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News Article

Kangaroo Meat Contains High Conjugated Linoleic Acid Levels

The meat of Australia’s bush kangaroo may be a rich source of the healthy fat conjugated linoleic acid (CLA), a University of Western Australia and CSIRO sponsored PhD student has discovered. She found the meat-fat of the Western Grey kangaroo in some circumstances has up to five times higher CLA content than lamb.

The meat of Australia’s bush kangaroo may be a rich source of the healthy fat conjugated linoleic acid (CLA), a University of Western Australia and CSIRO sponsored PhD student has discovered. She found the meat-fat of the Western Grey kangaroo in some circumstances has up to five times higher CLA content than lamb.

CLA (conjugated linoleic acid) is found in dairy products, beef and lamb. In animal experiments, CLA has been shown to possess potential anti-carcinogenic and anti-diabetes properties, in addition to reducing obesity and atherosclerosis. Research has been directed at boosting CLA levels in milk and meat by, for example, feeding special diets. The transgenics industry is also researching ways to boost CLA.

In collaboration with the University of Adelaide, Clare Engelke compared CLA levels in Western Grey kangaroos and lambs from the Badgingarra region in Western Australia and analysed tissue samples of other Western Greys, Red and Eastern Grey kangaroos from different areas of Australia.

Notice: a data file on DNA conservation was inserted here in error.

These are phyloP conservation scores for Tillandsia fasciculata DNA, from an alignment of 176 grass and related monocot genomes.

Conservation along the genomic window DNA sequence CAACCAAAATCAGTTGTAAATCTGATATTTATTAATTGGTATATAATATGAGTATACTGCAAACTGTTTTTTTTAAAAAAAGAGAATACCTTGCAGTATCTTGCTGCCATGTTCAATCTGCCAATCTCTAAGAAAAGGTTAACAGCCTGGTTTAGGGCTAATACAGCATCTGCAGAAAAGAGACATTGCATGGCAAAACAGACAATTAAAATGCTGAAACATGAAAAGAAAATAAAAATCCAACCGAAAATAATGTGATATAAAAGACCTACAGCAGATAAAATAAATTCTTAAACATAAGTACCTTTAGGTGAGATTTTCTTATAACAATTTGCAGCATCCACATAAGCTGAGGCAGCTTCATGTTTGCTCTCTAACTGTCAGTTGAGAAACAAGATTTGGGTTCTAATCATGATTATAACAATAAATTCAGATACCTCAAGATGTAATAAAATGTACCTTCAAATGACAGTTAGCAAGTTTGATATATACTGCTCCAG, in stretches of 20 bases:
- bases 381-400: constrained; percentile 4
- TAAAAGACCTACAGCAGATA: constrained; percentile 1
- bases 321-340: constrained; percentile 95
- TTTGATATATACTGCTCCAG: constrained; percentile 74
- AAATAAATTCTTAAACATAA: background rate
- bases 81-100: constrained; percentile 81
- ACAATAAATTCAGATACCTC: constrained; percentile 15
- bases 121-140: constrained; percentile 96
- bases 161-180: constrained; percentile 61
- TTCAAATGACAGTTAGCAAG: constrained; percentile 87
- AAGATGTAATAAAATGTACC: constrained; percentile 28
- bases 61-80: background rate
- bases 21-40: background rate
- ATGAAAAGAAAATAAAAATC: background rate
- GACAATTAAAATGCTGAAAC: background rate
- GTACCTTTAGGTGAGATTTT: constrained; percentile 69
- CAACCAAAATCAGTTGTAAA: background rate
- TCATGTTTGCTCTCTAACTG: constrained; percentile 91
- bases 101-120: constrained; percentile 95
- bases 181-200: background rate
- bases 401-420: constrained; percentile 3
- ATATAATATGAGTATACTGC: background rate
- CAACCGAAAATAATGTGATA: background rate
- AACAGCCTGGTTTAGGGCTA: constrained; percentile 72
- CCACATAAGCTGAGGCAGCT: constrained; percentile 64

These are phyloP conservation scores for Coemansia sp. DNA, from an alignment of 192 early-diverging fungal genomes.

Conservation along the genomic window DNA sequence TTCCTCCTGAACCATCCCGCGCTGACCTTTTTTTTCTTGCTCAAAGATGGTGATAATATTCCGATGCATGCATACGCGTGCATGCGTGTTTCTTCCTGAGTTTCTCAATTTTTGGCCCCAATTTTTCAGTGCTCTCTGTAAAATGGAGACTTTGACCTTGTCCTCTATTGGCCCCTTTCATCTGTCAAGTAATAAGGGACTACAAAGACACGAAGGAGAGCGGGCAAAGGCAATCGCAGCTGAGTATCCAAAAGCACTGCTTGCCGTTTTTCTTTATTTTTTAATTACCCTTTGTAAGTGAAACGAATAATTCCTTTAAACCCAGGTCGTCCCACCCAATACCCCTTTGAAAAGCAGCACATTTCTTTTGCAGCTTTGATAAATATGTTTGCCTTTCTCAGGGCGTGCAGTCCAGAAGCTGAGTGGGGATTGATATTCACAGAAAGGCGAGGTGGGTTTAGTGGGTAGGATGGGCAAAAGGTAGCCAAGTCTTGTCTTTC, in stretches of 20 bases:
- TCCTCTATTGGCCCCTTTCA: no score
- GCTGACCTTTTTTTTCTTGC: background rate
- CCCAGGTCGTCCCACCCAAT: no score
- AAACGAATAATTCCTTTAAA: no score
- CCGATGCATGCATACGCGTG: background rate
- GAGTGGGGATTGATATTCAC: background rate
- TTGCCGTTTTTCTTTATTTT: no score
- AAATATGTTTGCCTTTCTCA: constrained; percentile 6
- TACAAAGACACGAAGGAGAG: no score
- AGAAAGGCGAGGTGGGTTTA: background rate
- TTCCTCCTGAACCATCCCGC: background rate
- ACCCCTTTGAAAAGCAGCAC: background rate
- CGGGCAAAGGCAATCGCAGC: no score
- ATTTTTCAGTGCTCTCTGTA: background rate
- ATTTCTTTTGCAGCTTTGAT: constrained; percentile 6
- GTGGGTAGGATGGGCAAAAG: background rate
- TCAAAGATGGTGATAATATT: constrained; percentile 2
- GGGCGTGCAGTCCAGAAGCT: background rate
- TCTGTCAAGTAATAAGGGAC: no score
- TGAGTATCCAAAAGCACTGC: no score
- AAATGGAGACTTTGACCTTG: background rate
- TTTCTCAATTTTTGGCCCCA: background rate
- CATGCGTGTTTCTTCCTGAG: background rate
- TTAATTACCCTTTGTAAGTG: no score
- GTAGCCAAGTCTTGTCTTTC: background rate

Although kangaroos are not a true ruminant, Ms Engelke became interested in researching Australia’s national icon because, like ruminants, kangaroos ferment food in their foregut. CLA is produced by microorganisms in the guts of ruminant animals such as sheep and cattle during the digestion process.

In Australia, kangaroo meat has traditionally been used for pet food but the European market for the meat grew by 30 percent following the 2001 outbreak of foot and mouth disease. CSIRO Project Leader Dr Andre Wright said kangaroo meat was very lean with a two per cent fat content. "Kangaroo meat also has high levels of protein, iron and zinc," Dr Wright said.

Ms Engelke is now working to identify the bacteria in the kangaroo’s foregut responsible for producing CLA and to find out why kangaroo meat appears to be the highest known source of CLA. If she is successful, it may be possible to increase the CLA content of other meats and products to increase potential health benefits to consumers.

Contact: Andre-Denis Wright Molecular Biologist CSIRO Livestock Industries, Private Bag 5, Wembley WA 6913, Australia
Tel: + 61 8 9333 6417
Email: Andre-Denis.Wright@csiro.au

Source: CSIRO

Article details

  • Date
  • 05 May 2004
  • Subject(s)
  • Awaiting Classification (2)